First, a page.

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The working title for this post was accurate, but a bit wordy: Dude Superciliously Imagines What Females Think then Blames Females for His Imagining of their Problems. We tightened things up a bit and figured we’d add more verbosity in the introduction.
The Dude over at Talonrest is a master of erecting stupid assertions (go there now for the bullshite-in-the-raw), applying them to the group he hates (feminists, women, double-XXers, etc.) and then castigating feminists for acting (as he portrayed them to act) so damn shallow and stupid. Talon’s glaring problem is that his argumentation only briefly entertains connections to reality.
Talon DudeMcDudinstein is all about abandoning any semblance of rationality preferring to sashay headlong into meandering fields of straw arguments and butt-cogitations that manage to both besot and flagellate the reader not only with their insipidness, but astonishing lack of grounding in anything resembling fact.
Different format time folks, let’s deal in paragraph sized chunks to see if we can really appreciate what dear Talon is trying to say.
“Behind all the feminist posturing about being independent and empowered a big fear for many millennial young women still remains the impending big 30. That’s when the facade starts to crack and they realise that they didn’t have this all figured out.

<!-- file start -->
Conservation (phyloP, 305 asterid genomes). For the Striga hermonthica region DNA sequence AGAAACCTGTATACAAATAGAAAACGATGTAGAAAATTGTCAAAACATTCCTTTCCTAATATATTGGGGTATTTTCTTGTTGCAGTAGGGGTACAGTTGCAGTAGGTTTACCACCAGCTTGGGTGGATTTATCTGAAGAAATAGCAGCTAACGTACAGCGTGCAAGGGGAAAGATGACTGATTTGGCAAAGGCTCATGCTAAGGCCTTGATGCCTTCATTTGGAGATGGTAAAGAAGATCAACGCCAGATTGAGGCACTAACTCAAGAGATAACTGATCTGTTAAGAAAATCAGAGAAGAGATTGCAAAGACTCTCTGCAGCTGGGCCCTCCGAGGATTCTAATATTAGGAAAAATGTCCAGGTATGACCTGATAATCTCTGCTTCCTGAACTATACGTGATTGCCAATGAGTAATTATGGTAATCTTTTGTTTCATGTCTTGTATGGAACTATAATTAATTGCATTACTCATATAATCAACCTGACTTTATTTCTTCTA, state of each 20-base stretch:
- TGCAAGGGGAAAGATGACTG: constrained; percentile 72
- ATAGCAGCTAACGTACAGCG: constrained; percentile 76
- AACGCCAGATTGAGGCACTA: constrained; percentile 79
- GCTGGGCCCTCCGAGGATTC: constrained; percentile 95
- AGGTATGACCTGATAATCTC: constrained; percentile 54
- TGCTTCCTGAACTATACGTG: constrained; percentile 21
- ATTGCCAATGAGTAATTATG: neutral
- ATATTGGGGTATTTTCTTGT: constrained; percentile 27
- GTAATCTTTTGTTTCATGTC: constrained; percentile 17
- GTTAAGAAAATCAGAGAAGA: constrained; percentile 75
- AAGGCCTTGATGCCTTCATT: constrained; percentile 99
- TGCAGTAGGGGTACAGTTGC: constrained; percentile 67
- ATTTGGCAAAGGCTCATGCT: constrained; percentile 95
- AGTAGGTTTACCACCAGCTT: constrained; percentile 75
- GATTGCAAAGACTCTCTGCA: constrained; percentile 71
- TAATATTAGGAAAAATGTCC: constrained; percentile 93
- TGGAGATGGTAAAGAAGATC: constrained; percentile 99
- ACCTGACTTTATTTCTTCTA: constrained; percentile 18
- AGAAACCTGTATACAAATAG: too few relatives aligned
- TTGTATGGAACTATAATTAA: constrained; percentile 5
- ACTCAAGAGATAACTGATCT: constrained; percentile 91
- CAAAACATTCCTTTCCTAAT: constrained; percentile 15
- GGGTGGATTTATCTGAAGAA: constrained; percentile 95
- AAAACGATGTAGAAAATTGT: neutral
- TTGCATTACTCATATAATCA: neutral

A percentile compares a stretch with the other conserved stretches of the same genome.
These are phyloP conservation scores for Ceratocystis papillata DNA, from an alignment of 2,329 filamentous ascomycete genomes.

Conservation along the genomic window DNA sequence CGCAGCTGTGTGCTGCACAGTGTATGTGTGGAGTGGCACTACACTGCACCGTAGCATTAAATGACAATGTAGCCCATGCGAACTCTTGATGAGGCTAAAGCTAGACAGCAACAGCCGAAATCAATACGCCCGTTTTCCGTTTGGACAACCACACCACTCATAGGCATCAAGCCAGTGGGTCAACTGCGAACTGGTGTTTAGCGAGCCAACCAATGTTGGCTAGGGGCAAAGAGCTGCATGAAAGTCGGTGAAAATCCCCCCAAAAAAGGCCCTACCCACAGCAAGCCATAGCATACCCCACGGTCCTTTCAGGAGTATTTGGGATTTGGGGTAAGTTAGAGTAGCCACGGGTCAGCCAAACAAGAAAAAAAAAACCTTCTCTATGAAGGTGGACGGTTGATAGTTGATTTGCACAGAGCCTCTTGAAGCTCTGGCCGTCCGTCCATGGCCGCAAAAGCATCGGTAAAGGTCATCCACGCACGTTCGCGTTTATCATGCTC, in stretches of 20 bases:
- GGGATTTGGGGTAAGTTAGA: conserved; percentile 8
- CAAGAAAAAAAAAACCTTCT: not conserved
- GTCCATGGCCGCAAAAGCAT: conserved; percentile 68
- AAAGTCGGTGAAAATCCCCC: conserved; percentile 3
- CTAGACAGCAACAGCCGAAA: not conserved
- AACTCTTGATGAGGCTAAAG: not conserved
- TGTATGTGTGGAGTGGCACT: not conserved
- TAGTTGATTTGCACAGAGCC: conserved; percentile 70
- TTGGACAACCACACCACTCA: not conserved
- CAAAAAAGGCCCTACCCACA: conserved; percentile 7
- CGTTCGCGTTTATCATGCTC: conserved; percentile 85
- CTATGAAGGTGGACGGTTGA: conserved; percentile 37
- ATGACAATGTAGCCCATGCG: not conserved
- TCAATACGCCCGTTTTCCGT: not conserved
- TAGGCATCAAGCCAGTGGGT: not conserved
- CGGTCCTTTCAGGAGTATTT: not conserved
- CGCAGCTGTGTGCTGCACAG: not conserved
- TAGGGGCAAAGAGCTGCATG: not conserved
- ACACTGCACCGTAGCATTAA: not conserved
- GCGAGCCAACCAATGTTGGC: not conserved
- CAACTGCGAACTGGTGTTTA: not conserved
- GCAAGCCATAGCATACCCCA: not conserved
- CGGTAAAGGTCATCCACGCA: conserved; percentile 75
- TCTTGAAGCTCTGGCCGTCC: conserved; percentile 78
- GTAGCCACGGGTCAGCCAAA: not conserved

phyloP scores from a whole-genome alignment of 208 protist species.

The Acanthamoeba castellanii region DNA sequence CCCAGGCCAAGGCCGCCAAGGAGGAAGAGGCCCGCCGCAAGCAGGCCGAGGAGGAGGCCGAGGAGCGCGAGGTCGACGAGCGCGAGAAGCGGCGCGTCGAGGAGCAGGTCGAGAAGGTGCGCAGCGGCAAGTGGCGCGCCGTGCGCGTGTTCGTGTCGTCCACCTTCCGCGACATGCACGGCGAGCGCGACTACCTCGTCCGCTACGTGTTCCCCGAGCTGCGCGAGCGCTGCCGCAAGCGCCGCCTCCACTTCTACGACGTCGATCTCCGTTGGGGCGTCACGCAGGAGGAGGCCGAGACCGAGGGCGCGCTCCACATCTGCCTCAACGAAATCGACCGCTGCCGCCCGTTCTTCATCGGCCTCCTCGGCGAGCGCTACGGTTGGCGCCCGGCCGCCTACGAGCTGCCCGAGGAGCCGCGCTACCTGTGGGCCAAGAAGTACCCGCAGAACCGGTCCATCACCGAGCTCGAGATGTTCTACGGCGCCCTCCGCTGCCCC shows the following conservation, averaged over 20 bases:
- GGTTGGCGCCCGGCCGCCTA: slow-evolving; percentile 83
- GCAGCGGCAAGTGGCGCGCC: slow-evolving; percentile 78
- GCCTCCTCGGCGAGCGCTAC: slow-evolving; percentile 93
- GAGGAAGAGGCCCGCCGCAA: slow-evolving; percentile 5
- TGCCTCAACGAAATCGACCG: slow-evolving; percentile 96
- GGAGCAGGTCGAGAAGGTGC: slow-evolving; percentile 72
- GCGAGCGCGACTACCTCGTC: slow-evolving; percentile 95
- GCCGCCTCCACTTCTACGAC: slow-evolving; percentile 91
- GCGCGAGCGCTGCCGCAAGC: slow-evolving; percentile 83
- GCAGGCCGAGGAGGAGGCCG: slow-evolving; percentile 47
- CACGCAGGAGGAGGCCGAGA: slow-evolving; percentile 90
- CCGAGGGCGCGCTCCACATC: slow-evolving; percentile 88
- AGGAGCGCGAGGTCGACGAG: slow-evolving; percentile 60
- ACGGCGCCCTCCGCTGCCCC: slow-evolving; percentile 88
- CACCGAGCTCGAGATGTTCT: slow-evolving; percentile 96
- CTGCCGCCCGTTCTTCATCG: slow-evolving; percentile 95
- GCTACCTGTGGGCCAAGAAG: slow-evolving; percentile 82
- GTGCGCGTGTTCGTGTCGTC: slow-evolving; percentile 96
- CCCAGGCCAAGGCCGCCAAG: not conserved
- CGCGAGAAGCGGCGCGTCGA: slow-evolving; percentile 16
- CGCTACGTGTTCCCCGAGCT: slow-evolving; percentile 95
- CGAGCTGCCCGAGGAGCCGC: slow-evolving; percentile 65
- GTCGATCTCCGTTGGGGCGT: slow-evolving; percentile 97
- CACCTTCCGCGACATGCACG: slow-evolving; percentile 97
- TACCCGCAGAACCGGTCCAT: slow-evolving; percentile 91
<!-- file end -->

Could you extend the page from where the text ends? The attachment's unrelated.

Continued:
You will see signs of it start to happen in the late 20s as the strong independent millennial woman who has been living it up in the years of her prime attractiveness starts to realise that the party won’t last forever and that she is no longer the center of the universe for the high-quality male attention that she used to take for granted.”
This is really a grand example of what happens when dudes ‘analyze’ the experience of females through the fucked up lens of patriarchal expectations. Those expectations are:
1. A female’s worth in society is directly correlated to the physical attributes men find attractive.
2. Male ‘attention’ is a valuable resource because, implicitly speaking, females cannot achieve in society without male help/attention.
Both points are the kind of nefarious bullshit women struggle against everyday. The grand quest to be though of as human, rather than desirable fuck-object starts here.